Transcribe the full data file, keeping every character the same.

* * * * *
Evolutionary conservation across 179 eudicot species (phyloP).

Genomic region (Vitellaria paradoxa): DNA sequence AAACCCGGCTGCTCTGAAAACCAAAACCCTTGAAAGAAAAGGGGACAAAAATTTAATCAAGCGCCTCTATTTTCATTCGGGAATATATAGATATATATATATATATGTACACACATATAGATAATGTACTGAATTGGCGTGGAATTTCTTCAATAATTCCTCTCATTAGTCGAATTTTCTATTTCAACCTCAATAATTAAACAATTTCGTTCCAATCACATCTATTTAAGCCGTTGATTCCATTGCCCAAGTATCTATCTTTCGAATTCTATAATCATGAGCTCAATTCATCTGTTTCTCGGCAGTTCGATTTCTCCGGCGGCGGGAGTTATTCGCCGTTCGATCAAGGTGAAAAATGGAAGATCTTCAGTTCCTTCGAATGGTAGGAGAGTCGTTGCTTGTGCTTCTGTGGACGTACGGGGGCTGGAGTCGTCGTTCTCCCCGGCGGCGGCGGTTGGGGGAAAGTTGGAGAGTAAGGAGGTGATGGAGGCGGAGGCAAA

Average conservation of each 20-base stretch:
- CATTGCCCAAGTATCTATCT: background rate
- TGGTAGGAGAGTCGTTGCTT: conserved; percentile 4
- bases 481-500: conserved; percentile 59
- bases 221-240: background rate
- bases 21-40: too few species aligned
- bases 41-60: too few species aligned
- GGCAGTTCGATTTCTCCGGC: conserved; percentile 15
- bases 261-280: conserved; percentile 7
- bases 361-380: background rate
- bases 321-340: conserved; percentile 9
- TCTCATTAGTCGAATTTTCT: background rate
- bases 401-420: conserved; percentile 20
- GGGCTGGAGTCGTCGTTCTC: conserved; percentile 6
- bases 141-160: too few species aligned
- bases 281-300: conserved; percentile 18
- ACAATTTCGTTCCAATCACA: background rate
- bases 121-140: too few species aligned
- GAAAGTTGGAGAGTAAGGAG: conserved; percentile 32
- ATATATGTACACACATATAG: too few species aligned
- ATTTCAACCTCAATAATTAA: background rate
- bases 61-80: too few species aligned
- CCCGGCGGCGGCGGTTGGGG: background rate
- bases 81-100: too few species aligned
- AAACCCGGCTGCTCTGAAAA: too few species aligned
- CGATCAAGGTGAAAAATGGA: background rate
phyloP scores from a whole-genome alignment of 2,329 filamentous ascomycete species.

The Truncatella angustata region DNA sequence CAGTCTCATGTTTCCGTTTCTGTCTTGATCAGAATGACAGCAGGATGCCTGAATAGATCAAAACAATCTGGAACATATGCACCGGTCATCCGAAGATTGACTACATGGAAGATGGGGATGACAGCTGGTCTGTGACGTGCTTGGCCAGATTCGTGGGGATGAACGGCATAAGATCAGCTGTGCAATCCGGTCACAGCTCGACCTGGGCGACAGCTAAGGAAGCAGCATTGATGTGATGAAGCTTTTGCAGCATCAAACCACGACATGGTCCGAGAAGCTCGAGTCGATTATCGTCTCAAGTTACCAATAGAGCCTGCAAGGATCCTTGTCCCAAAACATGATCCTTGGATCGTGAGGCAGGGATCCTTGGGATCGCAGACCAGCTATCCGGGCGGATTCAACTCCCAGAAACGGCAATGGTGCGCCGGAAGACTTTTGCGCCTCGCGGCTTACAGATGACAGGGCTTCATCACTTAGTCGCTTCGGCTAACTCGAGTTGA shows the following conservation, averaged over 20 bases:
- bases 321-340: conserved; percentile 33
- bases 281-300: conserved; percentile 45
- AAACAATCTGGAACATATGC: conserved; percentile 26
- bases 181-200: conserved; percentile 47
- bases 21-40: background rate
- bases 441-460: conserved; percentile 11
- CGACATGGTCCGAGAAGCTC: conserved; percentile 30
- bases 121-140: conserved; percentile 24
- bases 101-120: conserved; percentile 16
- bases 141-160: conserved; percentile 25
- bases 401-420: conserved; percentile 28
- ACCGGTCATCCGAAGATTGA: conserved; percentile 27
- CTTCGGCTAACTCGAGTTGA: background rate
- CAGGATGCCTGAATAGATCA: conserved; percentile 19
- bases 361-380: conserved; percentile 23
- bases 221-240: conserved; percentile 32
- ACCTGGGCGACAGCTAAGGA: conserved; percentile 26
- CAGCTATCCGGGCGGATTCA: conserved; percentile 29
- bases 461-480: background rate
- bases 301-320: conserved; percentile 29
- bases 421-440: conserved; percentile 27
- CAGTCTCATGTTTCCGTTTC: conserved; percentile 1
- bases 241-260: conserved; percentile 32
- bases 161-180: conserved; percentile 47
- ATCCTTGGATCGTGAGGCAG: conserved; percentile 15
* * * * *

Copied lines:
Evolutionary conservation across 179 eudicot species (phyloP).

Genomic region (Vitellaria paradoxa): DNA sequence AAACCCGGCTGCTCTGAAAACCAAAACCCTTGAAAGAAAAGGGGACAAAAATTTAATCAAGCGCCTCTATTTTCATTCGGGAATATATAGATATATATATATATATGTACACACATATAGATAATGTACTGAATTGGCGTGGAATTTCTTCAATAATTCCTCTCATTAGTCGAATTTTCTATTTCAACCTCAATAATTAAACAATTTCGTTCCAATCACATCTATTTAAGCCGTTGATTCCATTGCCCAAGTATCTATCTTTCGAATTCTATAATCATGAGCTCAATTCATCTGTTTCTCGGCAGTTCGATTTCTCCGGCGGCGGGAGTTATTCGCCGTTCGATCAAGGTGAAAAATGGAAGATCTTCAGTTCCTTCGAATGGTAGGAGAGTCGTTGCTTGTGCTTCTGTGGACGTACGGGGGCTGGAGTCGTCGTTCTCCCCGGCGGCGGCGGTTGGGGGAAAGTTGGAGAGTAAGGAGGTGATGGAGGCGGAGGCAAA

Average conservation of each 20-base stretch:
- CATTGCCCAAGTATCTATCT: background rate
- TGGTAGGAGAGTCGTTGCTT: conserved; percentile 4
- bases 481-500: conserved; percentile 59
- bases 221-240: background rate
- bases 21-40: too few species aligned
- bases 41-60: too few species aligned
- GGCAGTTCGATTTCTCCGGC: conserved; percentile 15
- bases 261-280: conserved; percentile 7
- bases 361-380: background rate
- bases 321-340: conserved; percentile 9
- TCTCATTAGTCGAATTTTCT: background rate
- bases 401-420: conserved; percentile 20
- GGGCTGGAGTCGTCGTTCTC: conserved; percentile 6
- bases 141-160: too few species aligned
- bases 281-300: conserved; percentile 18
- ACAATTTCGTTCCAATCACA: background rate
- bases 121-140: too few species aligned
- GAAAGTTGGAGAGTAAGGAG: conserved; percentile 32
- ATATATGTACACACATATAG: too few species aligned
- ATTTCAACCTCAATAATTAA: background rate
- bases 61-80: too few species aligned
- CCCGGCGGCGGCGGTTGGGG: background rate
- bases 81-100: too few species aligned
- AAACCCGGCTGCTCTGAAAA: too few species aligned
- CGATCAAGGTGAAAAATGGA: background rate
phyloP scores from a whole-genome alignment of 2,329 filamentous ascomycete species.

The Truncatella angustata region DNA sequence CAGTCTCATGTTTCCGTTTCTGTCTTGATCAGAATGACAGCAGGATGCCTGAATAGATCAAAACAATCTGGAACATATGCACCGGTCATCCGAAGATTGACTACATGGAAGATGGGGATGACAGCTGGTCTGTGACGTGCTTGGCCAGATTCGTGGGGATGAACGGCATAAGATCAGCTGTGCAATCCGGTCACAGCTCGACCTGGGCGACAGCTAAGGAAGCAGCATTGATGTGATGAAGCTTTTGCAGCATCAAACCACGACATGGTCCGAGAAGCTCGAGTCGATTATCGTCTCAAGTTACCAATAGAGCCTGCAAGGATCCTTGTCCCAAAACATGATCCTTGGATCGTGAGGCAGGGATCCTTGGGATCGCAGACCAGCTATCCGGGCGGATTCAACTCCCAGAAACGGCAATGGTGCGCCGGAAGACTTTTGCGCCTCGCGGCTTACAGATGACAGGGCTTCATCACTTAGTCGCTTCGGCTAACTCGAGTTGA shows the following conservation, averaged over 20 bases:
- bases 321-340: conserved; percentile 33
- bases 281-300: conserved; percentile 45
- AAACAATCTGGAACATATGC: conserved; percentile 26
- bases 181-200: conserved; percentile 47
- bases 21-40: background rate
- bases 441-460: conserved; percentile 11
- CGACATGGTCCGAGAAGCTC: conserved; percentile 30
- bases 121-140: conserved; percentile 24
- bases 101-120: conserved; percentile 16
- bases 141-160: conserved; percentile 25
- bases 401-420: conserved; percentile 28
- ACCGGTCATCCGAAGATTGA: conserved; percentile 27
- CTTCGGCTAACTCGAGTTGA: background rate
- CAGGATGCCTGAATAGATCA: conserved; percentile 19
- bases 361-380: conserved; percentile 23
- bases 221-240: conserved; percentile 32
- ACCTGGGCGACAGCTAAGGA: conserved; percentile 26
- CAGCTATCCGGGCGGATTCA: conserved; percentile 29
- bases 461-480: background rate
- bases 301-320: conserved; percentile 29
- bases 421-440: conserved; percentile 27
- CAGTCTCATGTTTCCGTTTC: conserved; percentile 1
- bases 241-260: conserved; percentile 32
- bases 161-180: conserved; percentile 47
- ATCCTTGGATCGTGAGGCAG: conserved; percentile 15